And then usually, if we’re honest with ourselves, as we should be just in all humility, right, we kind of point fingers, and we’re like “It’s the priest’s fault. It’s the pope’s fault. It’s the alter boy’s fault. It’s never my fault.” We’ll even blame God, right. We’ll say it’s God’s fault. “God, why did You do this to me?” You know, “It shouldn’t have been this way.” And actually, where that comes from, my friends, is that it comes that way because we haven’t learned well enough, and haven’t been maybe taught well enough by our shepherds how to see the way that God leads us, and how to prepare ourselves for that way. Because the way that He leads us is usually not the same as we would spontaneously want to be led. And we just have to start to look at that.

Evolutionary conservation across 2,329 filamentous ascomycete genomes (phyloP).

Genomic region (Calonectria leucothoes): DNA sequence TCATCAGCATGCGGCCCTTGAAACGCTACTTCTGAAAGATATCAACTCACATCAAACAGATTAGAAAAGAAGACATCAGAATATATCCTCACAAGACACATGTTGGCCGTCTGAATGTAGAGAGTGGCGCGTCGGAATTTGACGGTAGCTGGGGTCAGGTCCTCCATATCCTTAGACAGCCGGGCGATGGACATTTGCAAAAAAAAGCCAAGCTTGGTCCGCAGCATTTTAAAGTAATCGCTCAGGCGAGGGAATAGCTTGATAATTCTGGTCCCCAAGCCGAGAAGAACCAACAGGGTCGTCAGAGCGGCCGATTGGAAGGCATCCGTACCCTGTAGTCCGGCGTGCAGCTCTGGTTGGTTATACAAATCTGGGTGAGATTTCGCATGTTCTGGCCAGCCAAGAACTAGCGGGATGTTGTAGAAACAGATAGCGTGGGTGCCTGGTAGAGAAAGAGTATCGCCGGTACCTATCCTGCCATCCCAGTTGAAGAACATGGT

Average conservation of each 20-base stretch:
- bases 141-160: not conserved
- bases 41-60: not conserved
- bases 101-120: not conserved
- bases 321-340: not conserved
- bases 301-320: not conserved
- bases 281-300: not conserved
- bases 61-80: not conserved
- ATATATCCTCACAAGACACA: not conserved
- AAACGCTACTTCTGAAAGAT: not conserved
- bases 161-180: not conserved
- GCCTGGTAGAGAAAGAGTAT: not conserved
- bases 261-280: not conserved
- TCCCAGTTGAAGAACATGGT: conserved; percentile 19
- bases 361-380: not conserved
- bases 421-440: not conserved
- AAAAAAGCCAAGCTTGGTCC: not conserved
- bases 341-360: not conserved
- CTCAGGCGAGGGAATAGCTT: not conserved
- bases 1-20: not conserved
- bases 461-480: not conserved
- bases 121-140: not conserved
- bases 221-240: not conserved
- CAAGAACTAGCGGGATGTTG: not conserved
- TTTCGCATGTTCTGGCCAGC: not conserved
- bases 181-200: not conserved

So how does God lead? We take a look at the Virgin Mary, and we can start to understand a lot more about how God leads us. How did He lead her to prepare for Advent? Well, I think He did by increasing her thirst. We should never be afraid of thirst in our spiritual life, desires. And sometimes He gives us a lot of hardships, or even puts us back in our… makes us be patient with things, just so that those desires become bigger and stronger with us, and that’s exactly He did to Mary. He made her wait, and the long expectancy of Israel, and then wait for 16 years of her life, or however old she was at the moment of The Annunciation, and then wait again for 9 months until He finally came. And then He made her wait for 30 years after that before actually starting His Public Ministry. And then He made her wait 3 more years, then He made her wait 3 whole days in the tomb until finally His resurrection glory shines over the earth. That’s a lot of waiting.